More Than One Way to Ranch — Jaycie Arndt

There’s more than one way to skin a cat, but as it turns out there is also more than one way to run a successful ranch. During the first week of Ranch Crew, a majority of time was spent indoors learning concepts and ideas from the esteemed Dr. Brian Mealor at the University of Wyoming Research and Extension Center in Sheridan. Luckily, Brian was willing to get us out in the land with the help of John Heyneman, the director of the Plank Stewardship Initiating. As a collective group we visited a few local producers to learn about alternatives in the ranching industry according to historically successful and new and emerging management alternatives.

Our first major outing from the classroom in Sheridan was to John Heyneman’s family ranch, more formally known as the Padlock Ranch in Ranchester Wyoming owned by the Scott Family since the 1940’s . This large ranch spans into southern Montana, across north central Wyoming, and part of the northeastern corner of Wyoming. The Padlock Ranch Company is the perfect example of diversification by western producers. The Padlock Ranch includes a cow-calf enterprise run year round, an irrigated and dryland crop production, and a feedlot enterprise that uses the silage crop from the farmlands and the calf crop from the cow-calf enterprise to finish cattle on the ranch. By using the calf and silage crop to finish cattle at the feedlot, the Padlock ranch removes the need to sell calves at weaning weight and rather finish them for sale as slaughter calves at full maturity. Most ranches are not large enough to run a cattle and farm operation, but the sheer size of the Padlock Ranch allows it to successfully diversify. What’s even more impressive is the Padlock Ranch focuses heavily on five purposes that are key to success as a whole. These purposes include financial excellence, excellent people, natural resource sustainability, being positive members and of the community, and to be an emblem of the Scott Family. The ranch crew course provided a lot of firsts for our group, and this opportunity to visit the Padlock Ranch simply added to the list. As local producers, some of our team was still new to the massive level of diversification that the Padlock Ranch had created. As a whole, our team was introduced to the need for careful planning and maintenance of running a successfully diversified cattle business.

Our next ‘visit’ was to the Bauer Ranch in Ucross Wyoming. On this outing the Ranch crew was introduced to another possible ranch business scheme. Barry Bauer, along with the Ucross High Plains Stewardship Initiative, has implemented a highly intensive rotational grazing system. A large number of producers in Wyoming rely on large pastures that they turn cattle into for months at a time. A common set up is to have 3 or 4 large pastures that you rotate cattle through in order to allow certain pastures to rest for certain parts of the year. Often times producers lack fencing and infrastructure to split pastures for more rotation. The Bauer Ranch has invested in portable electric fence that they use to divide large pastures. The system works by setting up a smaller electrical pasture, releasing cows into it for one to two weeks, and then setting up a new small pasture and releasing them into it. As an added factor, the Bauer ranch also owns and runs sheep on the ranch. There is a complex system of timing release of cows and later sheep into different electrically fences pastures throughout this ranch. This intensive grazing system allows for very specific grazing levels to occur before livestock are moved. The system is very flexible, but also very important to keep track of. With so many cows and then sheep in one small area, it is necessary to keep track of the biomass eaten so that livestock are moved exactly when they should be. On a positive note, this system proves to be more successful in getting more complete grazing in a pasture, as cattle are confined from focusing in one area and are rather pushed into a new area as needed.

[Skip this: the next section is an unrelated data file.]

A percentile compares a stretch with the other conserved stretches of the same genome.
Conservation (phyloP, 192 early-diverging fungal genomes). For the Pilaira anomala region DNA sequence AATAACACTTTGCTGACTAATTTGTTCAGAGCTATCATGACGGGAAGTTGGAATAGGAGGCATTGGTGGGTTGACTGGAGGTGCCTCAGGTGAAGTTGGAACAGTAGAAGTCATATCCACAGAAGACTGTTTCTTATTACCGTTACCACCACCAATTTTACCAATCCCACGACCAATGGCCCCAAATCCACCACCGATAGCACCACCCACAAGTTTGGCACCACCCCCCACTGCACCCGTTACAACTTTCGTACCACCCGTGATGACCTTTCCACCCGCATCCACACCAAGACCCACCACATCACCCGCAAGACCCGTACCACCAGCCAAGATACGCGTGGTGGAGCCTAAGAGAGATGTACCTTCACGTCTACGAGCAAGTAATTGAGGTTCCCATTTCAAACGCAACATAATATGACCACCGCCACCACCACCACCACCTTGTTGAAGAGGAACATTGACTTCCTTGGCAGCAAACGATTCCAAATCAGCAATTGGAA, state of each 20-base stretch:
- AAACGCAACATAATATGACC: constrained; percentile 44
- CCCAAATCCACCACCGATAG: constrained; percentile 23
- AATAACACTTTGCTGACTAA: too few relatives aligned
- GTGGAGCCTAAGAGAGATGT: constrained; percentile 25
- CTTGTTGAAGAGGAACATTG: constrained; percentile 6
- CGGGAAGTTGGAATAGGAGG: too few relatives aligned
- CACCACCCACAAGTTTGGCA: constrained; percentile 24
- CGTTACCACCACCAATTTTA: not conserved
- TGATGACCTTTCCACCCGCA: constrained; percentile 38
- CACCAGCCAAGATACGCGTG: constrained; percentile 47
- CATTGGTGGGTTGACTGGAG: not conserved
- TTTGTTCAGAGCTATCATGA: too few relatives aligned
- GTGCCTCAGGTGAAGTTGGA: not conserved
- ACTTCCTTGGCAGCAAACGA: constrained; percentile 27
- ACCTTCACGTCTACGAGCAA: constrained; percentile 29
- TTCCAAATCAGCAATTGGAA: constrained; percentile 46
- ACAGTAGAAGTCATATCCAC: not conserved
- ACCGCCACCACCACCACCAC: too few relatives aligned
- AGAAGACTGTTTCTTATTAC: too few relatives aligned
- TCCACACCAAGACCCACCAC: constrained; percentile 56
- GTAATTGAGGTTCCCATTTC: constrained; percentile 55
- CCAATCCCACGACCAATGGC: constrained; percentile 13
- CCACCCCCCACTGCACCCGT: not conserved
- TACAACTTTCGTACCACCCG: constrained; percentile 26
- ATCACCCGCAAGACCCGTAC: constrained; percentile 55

Another interesting idea to point out is that the Bauer Ranch diversified into a cattle and sheep business due to week problems. Owner and manager Barry Bauer swears by the fact that cattle will enter a pasture to graze on grasses, then the sheep are later released into the pasture to focus their attention on a weedy plant species known as Dalmatian Toadflax. The sheep create a control over the toadflax and create a good use for the weedy species by providing a forage source for the sheep.

Our time spent in Sheridan during the Ranch Crew course was packed with learning and exploring alternative management options for cattle businesses in Wyoming. Actually getting out into the field and seeing the differences in production on local ranches is an amazing opportunity, just one more opportunity we can add to the list of Ranch Crew. Having more than one way to ranch is a new but highly intriguing concept in western agriculture.